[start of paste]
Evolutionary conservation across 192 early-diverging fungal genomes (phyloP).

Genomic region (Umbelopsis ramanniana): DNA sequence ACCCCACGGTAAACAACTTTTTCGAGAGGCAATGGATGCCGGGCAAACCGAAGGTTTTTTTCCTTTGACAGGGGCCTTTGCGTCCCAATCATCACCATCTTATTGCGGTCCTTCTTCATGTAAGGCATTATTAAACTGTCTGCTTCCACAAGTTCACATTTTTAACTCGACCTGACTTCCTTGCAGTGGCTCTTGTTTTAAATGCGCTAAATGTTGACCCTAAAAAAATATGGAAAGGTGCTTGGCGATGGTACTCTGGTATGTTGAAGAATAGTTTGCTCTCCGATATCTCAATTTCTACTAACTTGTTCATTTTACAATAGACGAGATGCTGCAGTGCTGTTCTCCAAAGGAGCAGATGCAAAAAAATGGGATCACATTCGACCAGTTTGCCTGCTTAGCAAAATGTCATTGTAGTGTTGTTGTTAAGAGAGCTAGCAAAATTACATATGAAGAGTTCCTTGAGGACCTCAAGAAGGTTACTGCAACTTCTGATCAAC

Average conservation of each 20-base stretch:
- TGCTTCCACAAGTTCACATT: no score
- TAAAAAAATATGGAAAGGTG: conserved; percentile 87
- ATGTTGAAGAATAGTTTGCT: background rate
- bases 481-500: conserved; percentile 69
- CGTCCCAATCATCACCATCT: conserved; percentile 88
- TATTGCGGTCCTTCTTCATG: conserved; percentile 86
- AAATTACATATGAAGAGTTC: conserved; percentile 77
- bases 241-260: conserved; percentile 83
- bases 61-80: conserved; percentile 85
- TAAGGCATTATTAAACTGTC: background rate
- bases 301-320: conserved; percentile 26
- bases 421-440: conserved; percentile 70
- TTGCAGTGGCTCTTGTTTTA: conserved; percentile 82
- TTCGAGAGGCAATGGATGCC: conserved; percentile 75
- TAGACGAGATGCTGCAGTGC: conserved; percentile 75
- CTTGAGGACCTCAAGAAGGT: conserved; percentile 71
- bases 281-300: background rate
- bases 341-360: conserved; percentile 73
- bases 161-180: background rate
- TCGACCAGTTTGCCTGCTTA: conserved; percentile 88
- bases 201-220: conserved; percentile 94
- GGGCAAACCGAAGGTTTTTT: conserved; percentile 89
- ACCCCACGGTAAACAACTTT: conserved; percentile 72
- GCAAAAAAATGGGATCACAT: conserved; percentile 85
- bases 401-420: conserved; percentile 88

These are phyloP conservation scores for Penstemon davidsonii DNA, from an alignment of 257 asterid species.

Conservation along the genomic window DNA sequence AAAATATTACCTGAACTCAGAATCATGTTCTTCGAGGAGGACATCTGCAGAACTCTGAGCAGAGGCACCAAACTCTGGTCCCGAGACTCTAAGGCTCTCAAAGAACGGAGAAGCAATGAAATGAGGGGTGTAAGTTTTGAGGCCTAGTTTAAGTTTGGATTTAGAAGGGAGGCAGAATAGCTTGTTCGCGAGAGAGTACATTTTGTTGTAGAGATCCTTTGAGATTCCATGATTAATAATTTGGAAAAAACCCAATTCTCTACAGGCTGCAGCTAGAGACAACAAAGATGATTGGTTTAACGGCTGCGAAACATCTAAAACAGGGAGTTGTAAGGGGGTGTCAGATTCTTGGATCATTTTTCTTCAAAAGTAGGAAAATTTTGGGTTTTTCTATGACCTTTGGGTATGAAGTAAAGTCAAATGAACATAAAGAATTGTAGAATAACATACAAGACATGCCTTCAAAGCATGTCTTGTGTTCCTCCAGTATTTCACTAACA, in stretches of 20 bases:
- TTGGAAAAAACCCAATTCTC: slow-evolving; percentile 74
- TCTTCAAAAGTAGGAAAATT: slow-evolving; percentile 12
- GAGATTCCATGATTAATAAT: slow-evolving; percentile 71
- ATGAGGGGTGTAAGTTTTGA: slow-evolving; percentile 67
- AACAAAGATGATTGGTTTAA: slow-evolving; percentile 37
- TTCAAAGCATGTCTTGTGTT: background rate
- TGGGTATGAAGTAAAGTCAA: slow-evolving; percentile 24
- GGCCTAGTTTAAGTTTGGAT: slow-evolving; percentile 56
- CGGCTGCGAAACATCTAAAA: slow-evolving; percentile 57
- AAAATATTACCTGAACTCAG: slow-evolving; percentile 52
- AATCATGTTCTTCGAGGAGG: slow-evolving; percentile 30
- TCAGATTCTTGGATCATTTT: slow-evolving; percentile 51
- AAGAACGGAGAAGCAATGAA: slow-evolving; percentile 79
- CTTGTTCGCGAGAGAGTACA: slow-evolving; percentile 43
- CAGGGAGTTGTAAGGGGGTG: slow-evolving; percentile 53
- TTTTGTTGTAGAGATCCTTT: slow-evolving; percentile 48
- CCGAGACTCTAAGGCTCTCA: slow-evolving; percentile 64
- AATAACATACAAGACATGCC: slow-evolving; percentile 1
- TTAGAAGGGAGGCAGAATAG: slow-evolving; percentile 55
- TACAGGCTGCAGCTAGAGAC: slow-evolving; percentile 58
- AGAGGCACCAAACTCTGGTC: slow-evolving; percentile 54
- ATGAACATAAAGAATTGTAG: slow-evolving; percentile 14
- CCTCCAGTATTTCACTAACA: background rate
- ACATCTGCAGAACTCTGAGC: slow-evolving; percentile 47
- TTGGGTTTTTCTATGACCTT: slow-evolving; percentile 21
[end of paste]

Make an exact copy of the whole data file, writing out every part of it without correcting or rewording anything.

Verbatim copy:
Evolutionary conservation across 192 early-diverging fungal genomes (phyloP).

Genomic region (Umbelopsis ramanniana): DNA sequence ACCCCACGGTAAACAACTTTTTCGAGAGGCAATGGATGCCGGGCAAACCGAAGGTTTTTTTCCTTTGACAGGGGCCTTTGCGTCCCAATCATCACCATCTTATTGCGGTCCTTCTTCATGTAAGGCATTATTAAACTGTCTGCTTCCACAAGTTCACATTTTTAACTCGACCTGACTTCCTTGCAGTGGCTCTTGTTTTAAATGCGCTAAATGTTGACCCTAAAAAAATATGGAAAGGTGCTTGGCGATGGTACTCTGGTATGTTGAAGAATAGTTTGCTCTCCGATATCTCAATTTCTACTAACTTGTTCATTTTACAATAGACGAGATGCTGCAGTGCTGTTCTCCAAAGGAGCAGATGCAAAAAAATGGGATCACATTCGACCAGTTTGCCTGCTTAGCAAAATGTCATTGTAGTGTTGTTGTTAAGAGAGCTAGCAAAATTACATATGAAGAGTTCCTTGAGGACCTCAAGAAGGTTACTGCAACTTCTGATCAAC

Average conservation of each 20-base stretch:
- TGCTTCCACAAGTTCACATT: no score
- TAAAAAAATATGGAAAGGTG: conserved; percentile 87
- ATGTTGAAGAATAGTTTGCT: background rate
- bases 481-500: conserved; percentile 69
- CGTCCCAATCATCACCATCT: conserved; percentile 88
- TATTGCGGTCCTTCTTCATG: conserved; percentile 86
- AAATTACATATGAAGAGTTC: conserved; percentile 77
- bases 241-260: conserved; percentile 83
- bases 61-80: conserved; percentile 85
- TAAGGCATTATTAAACTGTC: background rate
- bases 301-320: conserved; percentile 26
- bases 421-440: conserved; percentile 70
- TTGCAGTGGCTCTTGTTTTA: conserved; percentile 82
- TTCGAGAGGCAATGGATGCC: conserved; percentile 75
- TAGACGAGATGCTGCAGTGC: conserved; percentile 75
- CTTGAGGACCTCAAGAAGGT: conserved; percentile 71
- bases 281-300: background rate
- bases 341-360: conserved; percentile 73
- bases 161-180: background rate
- TCGACCAGTTTGCCTGCTTA: conserved; percentile 88
- bases 201-220: conserved; percentile 94
- GGGCAAACCGAAGGTTTTTT: conserved; percentile 89
- ACCCCACGGTAAACAACTTT: conserved; percentile 72
- GCAAAAAAATGGGATCACAT: conserved; percentile 85
- bases 401-420: conserved; percentile 88

These are phyloP conservation scores for Penstemon davidsonii DNA, from an alignment of 257 asterid species.

Conservation along the genomic window DNA sequence AAAATATTACCTGAACTCAGAATCATGTTCTTCGAGGAGGACATCTGCAGAACTCTGAGCAGAGGCACCAAACTCTGGTCCCGAGACTCTAAGGCTCTCAAAGAACGGAGAAGCAATGAAATGAGGGGTGTAAGTTTTGAGGCCTAGTTTAAGTTTGGATTTAGAAGGGAGGCAGAATAGCTTGTTCGCGAGAGAGTACATTTTGTTGTAGAGATCCTTTGAGATTCCATGATTAATAATTTGGAAAAAACCCAATTCTCTACAGGCTGCAGCTAGAGACAACAAAGATGATTGGTTTAACGGCTGCGAAACATCTAAAACAGGGAGTTGTAAGGGGGTGTCAGATTCTTGGATCATTTTTCTTCAAAAGTAGGAAAATTTTGGGTTTTTCTATGACCTTTGGGTATGAAGTAAAGTCAAATGAACATAAAGAATTGTAGAATAACATACAAGACATGCCTTCAAAGCATGTCTTGTGTTCCTCCAGTATTTCACTAACA, in stretches of 20 bases:
- TTGGAAAAAACCCAATTCTC: slow-evolving; percentile 74
- TCTTCAAAAGTAGGAAAATT: slow-evolving; percentile 12
- GAGATTCCATGATTAATAAT: slow-evolving; percentile 71
- ATGAGGGGTGTAAGTTTTGA: slow-evolving; percentile 67
- AACAAAGATGATTGGTTTAA: slow-evolving; percentile 37
- TTCAAAGCATGTCTTGTGTT: background rate
- TGGGTATGAAGTAAAGTCAA: slow-evolving; percentile 24
- GGCCTAGTTTAAGTTTGGAT: slow-evolving; percentile 56
- CGGCTGCGAAACATCTAAAA: slow-evolving; percentile 57
- AAAATATTACCTGAACTCAG: slow-evolving; percentile 52
- AATCATGTTCTTCGAGGAGG: slow-evolving; percentile 30
- TCAGATTCTTGGATCATTTT: slow-evolving; percentile 51
- AAGAACGGAGAAGCAATGAA: slow-evolving; percentile 79
- CTTGTTCGCGAGAGAGTACA: slow-evolving; percentile 43
- CAGGGAGTTGTAAGGGGGTG: slow-evolving; percentile 53
- TTTTGTTGTAGAGATCCTTT: slow-evolving; percentile 48
- CCGAGACTCTAAGGCTCTCA: slow-evolving; percentile 64
- AATAACATACAAGACATGCC: slow-evolving; percentile 1
- TTAGAAGGGAGGCAGAATAG: slow-evolving; percentile 55
- TACAGGCTGCAGCTAGAGAC: slow-evolving; percentile 58
- AGAGGCACCAAACTCTGGTC: slow-evolving; percentile 54
- ATGAACATAAAGAATTGTAG: slow-evolving; percentile 14
- CCTCCAGTATTTCACTAACA: background rate
- ACATCTGCAGAACTCTGAGC: slow-evolving; percentile 47
- TTGGGTTTTTCTATGACCTT: slow-evolving; percentile 21